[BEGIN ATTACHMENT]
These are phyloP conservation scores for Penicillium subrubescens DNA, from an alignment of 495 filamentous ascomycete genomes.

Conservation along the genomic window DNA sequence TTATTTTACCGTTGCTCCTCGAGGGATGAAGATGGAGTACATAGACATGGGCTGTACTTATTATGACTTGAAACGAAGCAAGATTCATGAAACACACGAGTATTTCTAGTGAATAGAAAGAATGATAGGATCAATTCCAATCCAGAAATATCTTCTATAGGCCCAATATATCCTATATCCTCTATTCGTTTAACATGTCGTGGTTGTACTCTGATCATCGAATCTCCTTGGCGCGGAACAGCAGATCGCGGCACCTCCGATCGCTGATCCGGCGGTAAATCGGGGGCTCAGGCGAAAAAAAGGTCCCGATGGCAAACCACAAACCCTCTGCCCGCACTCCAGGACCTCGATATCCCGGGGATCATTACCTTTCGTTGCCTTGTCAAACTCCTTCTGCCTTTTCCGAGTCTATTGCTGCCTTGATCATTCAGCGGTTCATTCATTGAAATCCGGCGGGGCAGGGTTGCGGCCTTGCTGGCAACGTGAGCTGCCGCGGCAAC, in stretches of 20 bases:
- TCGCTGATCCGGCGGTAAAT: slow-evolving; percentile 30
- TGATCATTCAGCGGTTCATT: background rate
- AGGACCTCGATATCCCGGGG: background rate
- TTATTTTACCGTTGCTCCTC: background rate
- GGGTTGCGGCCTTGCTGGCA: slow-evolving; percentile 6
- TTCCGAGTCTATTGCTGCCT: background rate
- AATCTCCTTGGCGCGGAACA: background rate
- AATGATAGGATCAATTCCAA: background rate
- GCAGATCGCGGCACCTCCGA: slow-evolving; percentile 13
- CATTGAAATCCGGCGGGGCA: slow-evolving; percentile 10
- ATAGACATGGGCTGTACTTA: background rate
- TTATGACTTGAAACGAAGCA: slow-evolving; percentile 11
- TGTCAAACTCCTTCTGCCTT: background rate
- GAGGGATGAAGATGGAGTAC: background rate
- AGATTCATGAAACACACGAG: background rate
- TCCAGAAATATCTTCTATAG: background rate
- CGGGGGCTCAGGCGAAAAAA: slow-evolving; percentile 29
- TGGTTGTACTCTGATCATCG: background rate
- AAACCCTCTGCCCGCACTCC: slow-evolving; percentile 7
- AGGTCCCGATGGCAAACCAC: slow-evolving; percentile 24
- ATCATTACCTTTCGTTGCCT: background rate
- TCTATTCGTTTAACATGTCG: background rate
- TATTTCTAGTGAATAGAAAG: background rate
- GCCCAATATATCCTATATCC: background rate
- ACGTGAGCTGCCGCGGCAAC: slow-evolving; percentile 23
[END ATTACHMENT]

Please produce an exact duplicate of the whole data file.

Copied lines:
These are phyloP conservation scores for Penicillium subrubescens DNA, from an alignment of 495 filamentous ascomycete genomes.

Conservation along the genomic window DNA sequence TTATTTTACCGTTGCTCCTCGAGGGATGAAGATGGAGTACATAGACATGGGCTGTACTTATTATGACTTGAAACGAAGCAAGATTCATGAAACACACGAGTATTTCTAGTGAATAGAAAGAATGATAGGATCAATTCCAATCCAGAAATATCTTCTATAGGCCCAATATATCCTATATCCTCTATTCGTTTAACATGTCGTGGTTGTACTCTGATCATCGAATCTCCTTGGCGCGGAACAGCAGATCGCGGCACCTCCGATCGCTGATCCGGCGGTAAATCGGGGGCTCAGGCGAAAAAAAGGTCCCGATGGCAAACCACAAACCCTCTGCCCGCACTCCAGGACCTCGATATCCCGGGGATCATTACCTTTCGTTGCCTTGTCAAACTCCTTCTGCCTTTTCCGAGTCTATTGCTGCCTTGATCATTCAGCGGTTCATTCATTGAAATCCGGCGGGGCAGGGTTGCGGCCTTGCTGGCAACGTGAGCTGCCGCGGCAAC, in stretches of 20 bases:
- TCGCTGATCCGGCGGTAAAT: slow-evolving; percentile 30
- TGATCATTCAGCGGTTCATT: background rate
- AGGACCTCGATATCCCGGGG: background rate
- TTATTTTACCGTTGCTCCTC: background rate
- GGGTTGCGGCCTTGCTGGCA: slow-evolving; percentile 6
- TTCCGAGTCTATTGCTGCCT: background rate
- AATCTCCTTGGCGCGGAACA: background rate
- AATGATAGGATCAATTCCAA: background rate
- GCAGATCGCGGCACCTCCGA: slow-evolving; percentile 13
- CATTGAAATCCGGCGGGGCA: slow-evolving; percentile 10
- ATAGACATGGGCTGTACTTA: background rate
- TTATGACTTGAAACGAAGCA: slow-evolving; percentile 11
- TGTCAAACTCCTTCTGCCTT: background rate
- GAGGGATGAAGATGGAGTAC: background rate
- AGATTCATGAAACACACGAG: background rate
- TCCAGAAATATCTTCTATAG: background rate
- CGGGGGCTCAGGCGAAAAAA: slow-evolving; percentile 29
- TGGTTGTACTCTGATCATCG: background rate
- AAACCCTCTGCCCGCACTCC: slow-evolving; percentile 7
- AGGTCCCGATGGCAAACCAC: slow-evolving; percentile 24
- ATCATTACCTTTCGTTGCCT: background rate
- TCTATTCGTTTAACATGTCG: background rate
- TATTTCTAGTGAATAGAAAG: background rate
- GCCCAATATATCCTATATCC: background rate
- ACGTGAGCTGCCGCGGCAAC: slow-evolving; percentile 23